Manitoba promises $10M continued and new support for recycling, compost programs

By | September 14, 2020

A pilot project to find new ways to recycle parts from old child car seats is among a number of waste diversion projects receiving provincial government funding worth a total of $10 million.

The bulk of that money — $7 million — is continued support for municipal blue box programs.

Funding will also go to a project that aims to safely divert hazardous materials from northern landfills, and support public and private compost facilities.

“Manitobans are spending more time at home [due to the COVID-19 pandemic] and, in some cases, that means an increase in waste and recyclables,” Conservation and Climate Minister Sarah Guillemard said at the announcement at the Mother Earth Recycling facility on Main Street.

Mother Earth Recycling, an Indigenous-owned-and-operated social enterprise that also provides training and employment opportunities to community members, is getting $50,000 to launch a pilot project to find ways to recycle child car seats.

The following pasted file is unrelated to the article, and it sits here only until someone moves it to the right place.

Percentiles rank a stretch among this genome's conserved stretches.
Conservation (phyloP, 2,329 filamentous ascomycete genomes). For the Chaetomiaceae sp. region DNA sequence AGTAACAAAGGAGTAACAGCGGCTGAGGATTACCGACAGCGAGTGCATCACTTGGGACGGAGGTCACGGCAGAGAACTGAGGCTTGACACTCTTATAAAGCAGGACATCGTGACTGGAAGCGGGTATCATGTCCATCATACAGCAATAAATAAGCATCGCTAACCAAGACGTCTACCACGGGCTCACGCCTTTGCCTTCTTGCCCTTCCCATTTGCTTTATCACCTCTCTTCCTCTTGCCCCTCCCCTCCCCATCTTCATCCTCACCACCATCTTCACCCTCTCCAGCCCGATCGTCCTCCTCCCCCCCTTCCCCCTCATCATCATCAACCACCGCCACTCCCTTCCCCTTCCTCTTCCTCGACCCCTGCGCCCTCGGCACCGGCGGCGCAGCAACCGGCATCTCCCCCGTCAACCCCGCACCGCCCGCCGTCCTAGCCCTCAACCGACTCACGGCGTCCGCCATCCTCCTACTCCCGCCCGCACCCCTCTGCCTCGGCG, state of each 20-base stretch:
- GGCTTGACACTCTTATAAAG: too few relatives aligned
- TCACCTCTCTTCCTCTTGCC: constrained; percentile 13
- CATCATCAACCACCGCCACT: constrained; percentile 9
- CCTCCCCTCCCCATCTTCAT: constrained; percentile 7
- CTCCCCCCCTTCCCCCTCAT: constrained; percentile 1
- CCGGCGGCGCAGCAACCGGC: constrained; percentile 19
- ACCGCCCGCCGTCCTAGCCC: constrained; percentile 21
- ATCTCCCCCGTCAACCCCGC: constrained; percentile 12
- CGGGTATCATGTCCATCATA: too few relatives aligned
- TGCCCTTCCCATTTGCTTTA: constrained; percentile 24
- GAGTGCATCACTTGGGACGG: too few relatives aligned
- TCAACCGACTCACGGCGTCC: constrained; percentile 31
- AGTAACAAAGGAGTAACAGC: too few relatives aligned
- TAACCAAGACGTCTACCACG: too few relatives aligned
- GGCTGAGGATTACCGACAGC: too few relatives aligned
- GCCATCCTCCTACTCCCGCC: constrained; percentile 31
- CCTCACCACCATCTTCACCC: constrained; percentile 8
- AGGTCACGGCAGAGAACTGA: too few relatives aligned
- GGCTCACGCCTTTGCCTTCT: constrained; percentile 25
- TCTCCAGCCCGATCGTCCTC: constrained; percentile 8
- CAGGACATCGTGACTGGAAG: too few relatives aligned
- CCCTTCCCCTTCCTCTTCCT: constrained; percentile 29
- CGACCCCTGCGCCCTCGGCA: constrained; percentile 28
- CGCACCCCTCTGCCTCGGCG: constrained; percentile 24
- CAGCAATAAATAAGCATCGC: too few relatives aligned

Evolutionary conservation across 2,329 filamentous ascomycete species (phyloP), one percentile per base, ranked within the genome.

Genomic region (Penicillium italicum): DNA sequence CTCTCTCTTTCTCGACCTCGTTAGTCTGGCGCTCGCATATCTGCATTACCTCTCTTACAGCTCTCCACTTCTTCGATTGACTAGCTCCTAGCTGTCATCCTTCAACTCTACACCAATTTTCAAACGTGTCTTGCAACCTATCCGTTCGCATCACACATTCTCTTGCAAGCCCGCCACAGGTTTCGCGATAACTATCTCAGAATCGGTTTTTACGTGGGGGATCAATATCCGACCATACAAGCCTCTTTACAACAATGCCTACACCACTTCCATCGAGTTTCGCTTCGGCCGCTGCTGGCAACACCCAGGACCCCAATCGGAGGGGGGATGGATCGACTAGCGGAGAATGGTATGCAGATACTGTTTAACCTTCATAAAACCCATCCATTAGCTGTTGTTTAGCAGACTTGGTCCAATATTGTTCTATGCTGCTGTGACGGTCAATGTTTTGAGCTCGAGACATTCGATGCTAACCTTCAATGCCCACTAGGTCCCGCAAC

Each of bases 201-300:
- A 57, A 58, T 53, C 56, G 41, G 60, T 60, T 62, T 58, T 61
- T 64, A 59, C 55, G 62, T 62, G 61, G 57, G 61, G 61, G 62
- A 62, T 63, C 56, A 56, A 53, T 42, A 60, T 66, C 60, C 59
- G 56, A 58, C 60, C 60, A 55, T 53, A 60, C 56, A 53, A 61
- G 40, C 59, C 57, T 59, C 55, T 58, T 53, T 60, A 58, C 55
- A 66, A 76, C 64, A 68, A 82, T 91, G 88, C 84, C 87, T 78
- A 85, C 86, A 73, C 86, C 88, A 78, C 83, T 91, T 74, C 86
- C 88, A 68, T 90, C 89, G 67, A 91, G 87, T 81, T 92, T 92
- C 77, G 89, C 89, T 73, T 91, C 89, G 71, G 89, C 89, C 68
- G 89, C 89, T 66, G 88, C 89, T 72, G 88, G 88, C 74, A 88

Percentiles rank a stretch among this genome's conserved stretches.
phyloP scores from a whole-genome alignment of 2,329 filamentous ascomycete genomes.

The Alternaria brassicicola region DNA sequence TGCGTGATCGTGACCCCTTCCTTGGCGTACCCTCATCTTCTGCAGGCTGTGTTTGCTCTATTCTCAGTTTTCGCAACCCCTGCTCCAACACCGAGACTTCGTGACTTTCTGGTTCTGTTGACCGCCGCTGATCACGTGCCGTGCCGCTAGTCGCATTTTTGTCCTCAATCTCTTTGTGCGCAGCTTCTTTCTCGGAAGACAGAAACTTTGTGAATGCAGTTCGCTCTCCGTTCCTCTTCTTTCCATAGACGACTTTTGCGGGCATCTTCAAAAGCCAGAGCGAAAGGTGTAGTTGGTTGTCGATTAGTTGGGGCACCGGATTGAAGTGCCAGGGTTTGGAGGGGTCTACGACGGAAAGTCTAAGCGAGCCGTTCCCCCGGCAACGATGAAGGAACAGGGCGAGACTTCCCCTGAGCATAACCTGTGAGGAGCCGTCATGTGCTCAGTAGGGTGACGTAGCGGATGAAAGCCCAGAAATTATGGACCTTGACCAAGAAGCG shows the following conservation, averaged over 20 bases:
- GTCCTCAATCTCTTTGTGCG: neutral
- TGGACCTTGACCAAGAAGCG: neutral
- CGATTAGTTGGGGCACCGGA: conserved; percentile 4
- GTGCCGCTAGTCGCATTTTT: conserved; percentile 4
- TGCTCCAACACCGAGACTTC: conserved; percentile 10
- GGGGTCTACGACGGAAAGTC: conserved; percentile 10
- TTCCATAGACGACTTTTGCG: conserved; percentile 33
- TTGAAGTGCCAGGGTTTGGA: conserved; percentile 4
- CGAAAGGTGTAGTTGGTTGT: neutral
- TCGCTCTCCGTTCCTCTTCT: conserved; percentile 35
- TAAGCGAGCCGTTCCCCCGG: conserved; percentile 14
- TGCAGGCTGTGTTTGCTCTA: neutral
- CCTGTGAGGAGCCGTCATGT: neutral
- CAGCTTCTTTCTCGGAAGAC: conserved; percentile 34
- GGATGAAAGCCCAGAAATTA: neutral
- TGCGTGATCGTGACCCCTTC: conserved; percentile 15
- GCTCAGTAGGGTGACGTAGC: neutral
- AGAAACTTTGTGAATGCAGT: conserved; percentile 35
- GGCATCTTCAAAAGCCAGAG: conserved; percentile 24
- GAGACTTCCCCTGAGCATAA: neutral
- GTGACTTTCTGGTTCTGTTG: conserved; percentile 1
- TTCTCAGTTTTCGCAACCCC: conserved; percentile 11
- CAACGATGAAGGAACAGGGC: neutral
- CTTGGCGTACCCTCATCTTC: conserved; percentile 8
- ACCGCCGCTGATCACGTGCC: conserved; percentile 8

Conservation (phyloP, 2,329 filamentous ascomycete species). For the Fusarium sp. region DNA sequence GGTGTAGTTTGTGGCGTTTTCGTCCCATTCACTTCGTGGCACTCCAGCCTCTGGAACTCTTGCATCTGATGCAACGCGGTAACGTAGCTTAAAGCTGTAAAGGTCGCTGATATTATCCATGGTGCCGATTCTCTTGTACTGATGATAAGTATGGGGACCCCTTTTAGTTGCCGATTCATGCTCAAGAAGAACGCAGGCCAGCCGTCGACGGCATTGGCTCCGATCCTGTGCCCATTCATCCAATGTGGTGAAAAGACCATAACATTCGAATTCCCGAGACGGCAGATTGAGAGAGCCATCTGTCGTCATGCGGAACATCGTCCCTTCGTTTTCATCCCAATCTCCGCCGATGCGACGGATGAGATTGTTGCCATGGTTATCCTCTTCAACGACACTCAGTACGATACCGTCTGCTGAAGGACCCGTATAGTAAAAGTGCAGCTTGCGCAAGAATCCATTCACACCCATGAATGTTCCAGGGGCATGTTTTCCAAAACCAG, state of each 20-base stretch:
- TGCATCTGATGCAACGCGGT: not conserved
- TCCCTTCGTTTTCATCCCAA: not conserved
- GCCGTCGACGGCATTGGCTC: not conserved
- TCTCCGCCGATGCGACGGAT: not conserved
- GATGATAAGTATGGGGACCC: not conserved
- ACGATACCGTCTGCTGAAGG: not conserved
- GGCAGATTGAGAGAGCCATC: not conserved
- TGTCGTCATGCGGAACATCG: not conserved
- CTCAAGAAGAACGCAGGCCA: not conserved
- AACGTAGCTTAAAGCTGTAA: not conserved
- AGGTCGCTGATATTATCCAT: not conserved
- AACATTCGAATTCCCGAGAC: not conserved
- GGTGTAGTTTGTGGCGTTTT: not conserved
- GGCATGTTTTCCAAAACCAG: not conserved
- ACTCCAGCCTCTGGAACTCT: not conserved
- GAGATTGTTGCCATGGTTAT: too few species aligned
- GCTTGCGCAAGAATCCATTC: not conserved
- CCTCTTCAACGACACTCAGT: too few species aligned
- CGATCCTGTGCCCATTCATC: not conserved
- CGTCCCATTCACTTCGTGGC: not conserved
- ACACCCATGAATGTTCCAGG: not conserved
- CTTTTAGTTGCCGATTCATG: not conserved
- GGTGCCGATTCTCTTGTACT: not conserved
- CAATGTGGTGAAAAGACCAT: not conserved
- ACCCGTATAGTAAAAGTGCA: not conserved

The research will build upon the company’s work with mattresses, 96 per cent of which can be recycled, said Kevin Chief, director of the Centre for Aboriginal Human Resource Development Inc., a shareholder in Mother Earth Recycling. 

“We’re literally turning waste into resources,” he said.

“Not only are we able to recycle these mattresses, but then it creates training and an incredible amount of jobs. And we actually think there’s a greater potential in car seats and other furniture.”

Due to safety regulations, car seats have strict expiry dates and cannot be reused, Guillemard said.

“If you get into a small fender-bender, you cannot use those car seats … so you can imagine how many car seats are accumulating,” she said.

Some of the provincial funding will go to efforts to immediately steer waste away from landfills.

The Product Care Association is getting $420,000 to collect and dispose of stockpiled household hazardous waste like spray-foam containers and propane tanks, with a focus on northern landfills, the province said in a news release.

The province is also giving $620,000 in compost support payments to private and public compost facilities.

Other projects aim to find new ways to expand the market for diverted waste. 

The Compost Council of Canada is getting $40,000 to develop new communication tools to promote the compost market in Manitoba.

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